wealth which can produce comfort, luxury, and/or power.

Some undead cities would be teh remains of cursed non-undead cities,
or the building up of a formerly used necropolis, once no one is
adding new tombs.

Needs?
Food, shelter, and entertainment.
Possibly necro-medical care....
Anonymous
April 26, 2005 3:30:55 AM

Archived from groups: rec.games.frp.dnd (More info?)

Tristan wrote:
> Why would undead make a city?

They have to live somewhere.

> What would their basic needs be?

Vampires need blood and shade.
Ghouls need meat.
Some others need life energy.
So many undead cities require human populace also.

Intelligent undead may want industry as industry can produce
wealth which can produce comfort, luxury, and/or power.

Some undead cities would be teh remains of cursed non-undead cities,
or the building up of a formerly used necropolis, once no one is
adding new tombs.

Needs?
Food, shelter, and entertainment.
Possibly necro-medical care....
Anonymous
April 26, 2005 4:35:16 AM

Archived from groups: rec.games.frp.dnd (More info?)

Tristan wrote:
>
> The manner of their creation leaves them fully able to recall their
> previous life. Even the skeletons and zombies retain their mental
> attributes, skills, memories, etc.

For what it's worth, you might want to use the bone creature and corpse creature
templates from the Book of Vile Darkness to this end. Being designed for the
purpose of skeleton- and zombie-like intelligent, skilled undead, it will better
balance these undead against the rest of the game than just using skeletons and
zombies and arbitrarily allowing them to retain their abilities.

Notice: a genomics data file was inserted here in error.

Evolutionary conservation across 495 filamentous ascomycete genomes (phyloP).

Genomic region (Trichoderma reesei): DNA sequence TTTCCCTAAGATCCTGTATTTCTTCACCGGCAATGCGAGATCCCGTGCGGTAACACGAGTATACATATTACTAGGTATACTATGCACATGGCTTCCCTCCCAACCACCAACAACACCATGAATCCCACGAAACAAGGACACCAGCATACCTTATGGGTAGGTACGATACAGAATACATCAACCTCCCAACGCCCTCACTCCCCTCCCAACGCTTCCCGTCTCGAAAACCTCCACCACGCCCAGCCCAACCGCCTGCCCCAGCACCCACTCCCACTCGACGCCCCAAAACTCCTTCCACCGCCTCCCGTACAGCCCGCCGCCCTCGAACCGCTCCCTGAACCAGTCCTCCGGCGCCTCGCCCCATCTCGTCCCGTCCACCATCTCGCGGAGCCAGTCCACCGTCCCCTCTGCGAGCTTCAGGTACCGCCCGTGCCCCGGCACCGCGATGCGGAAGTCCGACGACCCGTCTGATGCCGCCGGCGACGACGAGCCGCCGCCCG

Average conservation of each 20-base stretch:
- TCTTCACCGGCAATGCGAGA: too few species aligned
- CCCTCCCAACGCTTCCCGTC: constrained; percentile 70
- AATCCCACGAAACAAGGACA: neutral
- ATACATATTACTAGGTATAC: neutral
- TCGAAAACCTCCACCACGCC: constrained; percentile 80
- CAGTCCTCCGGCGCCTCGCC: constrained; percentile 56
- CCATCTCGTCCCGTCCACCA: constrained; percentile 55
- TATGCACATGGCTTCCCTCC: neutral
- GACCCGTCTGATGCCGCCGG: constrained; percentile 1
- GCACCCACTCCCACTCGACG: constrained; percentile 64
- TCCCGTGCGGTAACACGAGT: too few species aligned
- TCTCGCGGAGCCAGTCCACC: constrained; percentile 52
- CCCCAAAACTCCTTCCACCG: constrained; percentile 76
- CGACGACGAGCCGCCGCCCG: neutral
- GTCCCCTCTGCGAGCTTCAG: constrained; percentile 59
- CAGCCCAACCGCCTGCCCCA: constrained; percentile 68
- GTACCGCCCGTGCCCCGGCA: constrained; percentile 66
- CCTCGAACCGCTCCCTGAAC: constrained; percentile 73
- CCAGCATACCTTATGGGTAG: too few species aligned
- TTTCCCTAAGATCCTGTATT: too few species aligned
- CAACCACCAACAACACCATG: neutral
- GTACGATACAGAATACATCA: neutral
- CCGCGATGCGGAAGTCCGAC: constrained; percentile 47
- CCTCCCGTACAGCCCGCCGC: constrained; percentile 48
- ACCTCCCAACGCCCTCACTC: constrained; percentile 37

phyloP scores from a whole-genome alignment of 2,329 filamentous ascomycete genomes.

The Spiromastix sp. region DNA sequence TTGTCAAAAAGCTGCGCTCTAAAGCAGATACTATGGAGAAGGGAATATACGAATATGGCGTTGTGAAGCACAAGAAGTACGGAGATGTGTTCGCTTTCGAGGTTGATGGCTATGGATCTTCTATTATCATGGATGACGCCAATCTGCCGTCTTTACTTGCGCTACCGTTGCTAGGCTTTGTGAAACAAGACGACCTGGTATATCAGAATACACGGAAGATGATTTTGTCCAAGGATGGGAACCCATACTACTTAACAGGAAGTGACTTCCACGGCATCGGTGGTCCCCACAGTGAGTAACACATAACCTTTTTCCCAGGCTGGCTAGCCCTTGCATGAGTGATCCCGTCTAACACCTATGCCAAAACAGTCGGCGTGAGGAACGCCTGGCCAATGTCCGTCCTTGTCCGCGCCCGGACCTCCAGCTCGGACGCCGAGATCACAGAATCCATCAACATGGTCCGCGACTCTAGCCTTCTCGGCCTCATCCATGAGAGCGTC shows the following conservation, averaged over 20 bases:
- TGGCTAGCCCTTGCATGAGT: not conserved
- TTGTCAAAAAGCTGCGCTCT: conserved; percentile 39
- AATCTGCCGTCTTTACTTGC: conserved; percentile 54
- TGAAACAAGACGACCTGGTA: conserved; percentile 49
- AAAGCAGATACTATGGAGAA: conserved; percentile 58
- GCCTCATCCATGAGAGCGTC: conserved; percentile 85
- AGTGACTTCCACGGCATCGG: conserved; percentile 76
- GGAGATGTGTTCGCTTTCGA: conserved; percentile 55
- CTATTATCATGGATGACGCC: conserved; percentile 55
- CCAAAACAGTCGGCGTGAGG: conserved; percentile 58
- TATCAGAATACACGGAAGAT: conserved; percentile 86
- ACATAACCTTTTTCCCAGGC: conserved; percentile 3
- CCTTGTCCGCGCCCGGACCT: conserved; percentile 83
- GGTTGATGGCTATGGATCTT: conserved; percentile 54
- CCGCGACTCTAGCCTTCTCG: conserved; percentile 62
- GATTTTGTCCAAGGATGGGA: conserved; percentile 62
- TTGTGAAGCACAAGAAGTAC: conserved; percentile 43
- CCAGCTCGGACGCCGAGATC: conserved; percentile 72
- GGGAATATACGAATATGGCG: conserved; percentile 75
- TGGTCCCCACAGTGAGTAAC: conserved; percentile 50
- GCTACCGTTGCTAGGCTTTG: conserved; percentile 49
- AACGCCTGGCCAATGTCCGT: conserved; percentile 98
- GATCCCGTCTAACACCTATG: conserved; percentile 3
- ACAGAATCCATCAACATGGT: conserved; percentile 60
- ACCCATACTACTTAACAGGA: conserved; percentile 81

--
Christopher Adams - Sydney, Australia
What part of "Ph'nglui mglw'nafh Cthulhu R'lyeh wgah'nagl fhtagn" don't you
understand?
http://www.users.bigpond.net.au/mhacdebhandia/prestigec...
http://www.users.bigpond.net.au/mhacdebhandia/templatel...

Perge, scelus, mihi diem perficias.

Asatoma sat gamaya, tamasoma jyotir gamaya, mrityorma anritam gamaya.
Anonymous
April 26, 2005 5:31:54 AM

Archived from groups: rec.games.frp.dnd (More info?)

Suddenly, decalod85, drunk as a lemur, stumbled out of the darkness and
exclaimed:

> Occasionally, they provoke some monster into attacking the city, only
> to defeat the monster using their powers, thus earning the love and
> admiration of the populace.
>

If the city is in a particularly dangerous area, the population may even
know and accept the nature of their leaders. Ever read the "The Lottery"?

--
Billy Yank

Quinn: "I'm saying it's us, or them."
Murphy: "Well I choose them."
Q: "That's NOT an option!"
M: "Then you shouldn't have framed it as one."
-Sealab 2021

Billy Yank's Baldur's Gate Photo Portraits
http://members.bellatlantic.net/~vze2xvw6/
Anonymous
April 26, 2005 1:14:11 PM

Archived from groups: rec.games.frp.dnd (More info?)

"Ophidian" <oNpEhMiOdian23@cox.net> wrote in message
news:luibe.3655$Zi.2548@fed1read04...
> Tristan wrote:
>> Why would undead make a city?
>
> They have to live somewhere.
>
>> What would their basic needs be?
>
> Vampires need blood and shade.
> Ghouls need meat.
> Some others need life energy.
> So many undead cities require human populace also.
>
> Intelligent undead may want industry as industry can produce
> wealth which can produce comfort, luxury, and/or power.
>
> Some undead cities would be teh remains of cursed non-undead cities,
> or the building up of a formerly used necropolis, once no one is
> adding new tombs.
>
> Needs?
> Food, shelter, and entertainment.
> Possibly necro-medical care....

Come visit Dr. Cadaver

Your zombies sluggish? Your skeletons chipped? Vampires got a batch of
bad blood? We even do Mummy wrapping
changes. Contact Dr. Cadaver's office by sending, and we can schedule
your appointment at a time that works for you.

Office Visits: A 15 gold fee is charged for any office visit. Out
patient services require additional fees, and in house service lasting
longer then two days requires proof of insurance or cash up front.
Clients will be charged for missed appointments.

Dr. Cadaver is part of the Unholy alliance health care plan but takes
nearly any form of government sponsored insurance.

Dr. Cadaver does not condone the use of outside services such as the